With roughly 50 days to go before buses become free for all Maltese residents, long wait times and unreliability continue to plague the national public transport service.

That is what regular bus commuters told us on Tuesday, when we spoke to several of them at bus stops across Malta.

“I sometimes wait 30 minutes or more for a bus” Hailey, who uses the bus daily, said. “In the heat, it can get very tiring,” she said.

Hailey’s experience was echoed by many others, accentuating concerns that a public transportation service that is just weeks from being extended to all the population is already running at full capacity.

Bus fares will be scrapped for all residents as of October 1. Senior citizens and students already travel on the bus for free. The governing Labour Party says the move is intended to increase bus use and reduce cars on the road.

To use the bus, however, commuters need to be able to hop aboard one.

Vox Pop: How do people find public transport

Full buses often pass-through bus stops without picking up new passengers, leaving disappointed people behind, frustrated and forced to wait for the next scheduled bus.

 Elda told us she must often catch a taxi when this happens, in order not to miss meetings. 

Patricia, a frequent bus commuter, said that her biggest problem is that a scheduled bus sometimes does not appear.

For Andre, known as il-Gadazz, the main problem with Maltese buses is reliability.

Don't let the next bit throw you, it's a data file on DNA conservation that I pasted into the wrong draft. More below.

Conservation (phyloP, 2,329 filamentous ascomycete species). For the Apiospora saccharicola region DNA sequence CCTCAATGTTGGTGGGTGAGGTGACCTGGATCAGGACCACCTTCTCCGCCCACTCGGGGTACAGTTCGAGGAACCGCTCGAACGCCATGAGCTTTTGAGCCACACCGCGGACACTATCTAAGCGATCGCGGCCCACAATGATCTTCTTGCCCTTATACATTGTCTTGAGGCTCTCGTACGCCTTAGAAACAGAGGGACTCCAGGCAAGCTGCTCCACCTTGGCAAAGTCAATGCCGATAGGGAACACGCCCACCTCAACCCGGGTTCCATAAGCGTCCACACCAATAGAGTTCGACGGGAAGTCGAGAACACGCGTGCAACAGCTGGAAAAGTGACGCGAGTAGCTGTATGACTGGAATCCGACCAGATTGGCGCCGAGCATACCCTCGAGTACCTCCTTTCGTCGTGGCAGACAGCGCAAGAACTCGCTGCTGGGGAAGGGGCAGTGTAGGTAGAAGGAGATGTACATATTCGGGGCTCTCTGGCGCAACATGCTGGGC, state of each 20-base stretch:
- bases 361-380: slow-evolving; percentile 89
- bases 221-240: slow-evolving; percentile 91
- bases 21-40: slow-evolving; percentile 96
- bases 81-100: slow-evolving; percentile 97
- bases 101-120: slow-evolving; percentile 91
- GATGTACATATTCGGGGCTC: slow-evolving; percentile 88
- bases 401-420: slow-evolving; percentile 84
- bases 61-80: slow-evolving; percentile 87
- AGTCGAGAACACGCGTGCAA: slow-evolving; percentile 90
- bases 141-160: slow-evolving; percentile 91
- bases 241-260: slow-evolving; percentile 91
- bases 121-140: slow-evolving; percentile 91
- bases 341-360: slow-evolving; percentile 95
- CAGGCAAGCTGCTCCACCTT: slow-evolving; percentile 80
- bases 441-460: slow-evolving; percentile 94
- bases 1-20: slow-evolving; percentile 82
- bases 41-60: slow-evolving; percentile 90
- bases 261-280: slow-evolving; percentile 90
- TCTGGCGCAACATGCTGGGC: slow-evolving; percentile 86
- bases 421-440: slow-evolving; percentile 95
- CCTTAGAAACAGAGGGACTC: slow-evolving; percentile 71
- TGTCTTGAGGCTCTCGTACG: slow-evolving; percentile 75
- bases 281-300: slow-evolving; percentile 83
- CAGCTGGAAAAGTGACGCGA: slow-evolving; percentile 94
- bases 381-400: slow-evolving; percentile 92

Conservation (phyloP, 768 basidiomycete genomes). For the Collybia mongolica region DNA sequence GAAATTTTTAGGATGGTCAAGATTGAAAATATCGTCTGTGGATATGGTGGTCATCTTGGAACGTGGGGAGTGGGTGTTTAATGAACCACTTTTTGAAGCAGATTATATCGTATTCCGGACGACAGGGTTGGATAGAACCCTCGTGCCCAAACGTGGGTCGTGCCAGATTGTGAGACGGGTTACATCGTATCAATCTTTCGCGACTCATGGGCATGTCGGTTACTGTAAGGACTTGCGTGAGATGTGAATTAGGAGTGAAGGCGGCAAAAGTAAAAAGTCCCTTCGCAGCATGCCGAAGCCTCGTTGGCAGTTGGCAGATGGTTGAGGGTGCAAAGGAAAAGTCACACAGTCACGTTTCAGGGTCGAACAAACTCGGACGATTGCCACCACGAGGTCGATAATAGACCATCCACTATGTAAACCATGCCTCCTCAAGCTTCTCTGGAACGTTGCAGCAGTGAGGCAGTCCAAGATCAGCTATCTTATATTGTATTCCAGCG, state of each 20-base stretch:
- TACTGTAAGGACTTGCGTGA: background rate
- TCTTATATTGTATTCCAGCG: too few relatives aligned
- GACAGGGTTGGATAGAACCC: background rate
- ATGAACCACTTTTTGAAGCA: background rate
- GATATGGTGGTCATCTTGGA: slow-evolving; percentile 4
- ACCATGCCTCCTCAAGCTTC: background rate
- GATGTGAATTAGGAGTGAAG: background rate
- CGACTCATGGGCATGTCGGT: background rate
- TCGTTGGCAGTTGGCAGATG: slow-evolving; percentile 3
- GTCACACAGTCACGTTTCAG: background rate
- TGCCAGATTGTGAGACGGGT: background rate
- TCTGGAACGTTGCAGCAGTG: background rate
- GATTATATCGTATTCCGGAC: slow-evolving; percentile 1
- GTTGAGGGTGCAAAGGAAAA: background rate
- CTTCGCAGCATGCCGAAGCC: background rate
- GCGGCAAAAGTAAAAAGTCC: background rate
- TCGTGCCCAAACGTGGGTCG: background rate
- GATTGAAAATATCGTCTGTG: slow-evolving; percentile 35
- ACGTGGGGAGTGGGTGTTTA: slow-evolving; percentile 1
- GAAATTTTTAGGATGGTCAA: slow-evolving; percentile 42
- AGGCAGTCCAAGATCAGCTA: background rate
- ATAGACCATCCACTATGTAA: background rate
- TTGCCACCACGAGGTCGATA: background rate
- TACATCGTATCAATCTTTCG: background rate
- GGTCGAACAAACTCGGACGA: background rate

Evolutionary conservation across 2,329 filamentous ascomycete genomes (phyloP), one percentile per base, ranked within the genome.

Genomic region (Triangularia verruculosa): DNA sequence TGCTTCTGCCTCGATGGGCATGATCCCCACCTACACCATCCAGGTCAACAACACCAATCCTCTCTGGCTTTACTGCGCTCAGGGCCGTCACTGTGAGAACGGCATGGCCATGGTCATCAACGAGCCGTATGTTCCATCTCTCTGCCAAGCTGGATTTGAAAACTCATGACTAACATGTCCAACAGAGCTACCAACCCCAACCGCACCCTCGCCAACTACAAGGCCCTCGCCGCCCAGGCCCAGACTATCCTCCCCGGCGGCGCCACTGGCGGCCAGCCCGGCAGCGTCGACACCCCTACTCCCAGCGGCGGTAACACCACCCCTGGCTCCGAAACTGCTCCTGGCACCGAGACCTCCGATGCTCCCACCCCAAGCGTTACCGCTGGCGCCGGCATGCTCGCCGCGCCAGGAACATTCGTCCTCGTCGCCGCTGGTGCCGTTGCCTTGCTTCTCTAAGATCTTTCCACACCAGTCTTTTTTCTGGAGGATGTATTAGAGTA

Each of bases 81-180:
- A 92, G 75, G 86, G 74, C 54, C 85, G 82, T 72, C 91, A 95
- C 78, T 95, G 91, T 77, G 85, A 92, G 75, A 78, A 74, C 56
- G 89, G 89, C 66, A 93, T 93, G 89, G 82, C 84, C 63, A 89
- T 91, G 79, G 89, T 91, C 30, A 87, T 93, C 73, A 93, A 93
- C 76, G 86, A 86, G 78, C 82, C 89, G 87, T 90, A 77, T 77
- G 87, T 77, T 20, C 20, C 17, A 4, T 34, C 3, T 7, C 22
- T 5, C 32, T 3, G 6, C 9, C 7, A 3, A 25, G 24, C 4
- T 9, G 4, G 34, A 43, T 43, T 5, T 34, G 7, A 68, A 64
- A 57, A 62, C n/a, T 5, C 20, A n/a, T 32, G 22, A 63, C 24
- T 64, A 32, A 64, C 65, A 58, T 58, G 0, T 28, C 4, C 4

“The bus is great when you do not have to be somewhere at a particular time but can be nerve-racking if you have an important appointment,” Andre “il-Gadazz,” said, his son Roslan alongside him. 

Long commute times were also mentioned as a problem.

Every day, Shirsha has to take two buses to get from Fgura to Naxxar. It takes her an hour to get to her destination on a good day, but often takes much longer with traffic. 

Long traffic jams mean that Chloe, an MCAST student, often finds it more efficient to get off the bus in Fgura walk to another bus stop further down the road and catch another bus, rather than remain seated on the bus heading to campus. 

Eileen recalled the traditional yellow buses that served Maltese until 2008.

We have gone backwards since that time, she argued, saying that especially during rush hour buses are late. “It's often better to walk,” she said.  

Others praised the bus service and said it was efficient enough for them. “Buses are always on time,” Rahun said before cutting the interview short to get on his route. Ahmed, who uses the bus to get to work and rarely has issues, said the same. 

The people interviewed were generally satisfied with the buses themselves, all pointing out to the air-conditioning and wi-fi service onboard. 

“With air-conditioning, I’m comfortable on the bus,” George Abela said, as he reminded us not to confuse him with the former president of Malta.

Hailey also couldn’t complain about the buses themselves, saying that she enjoys the experience and listens to her music during her commute.

Bus stops however were described as dirty by Eva, a Czech tourist visiting Malta with her family. A lack of bus shelters also made it difficult to wait for the bus in Malta’s summer heat, she noted.

Leaky air conditions on some buses were one problem, flagged by Andre and Shirsha. This seems to make some seats unusable: an especially present annoyance when buses appear to be running at capacity.

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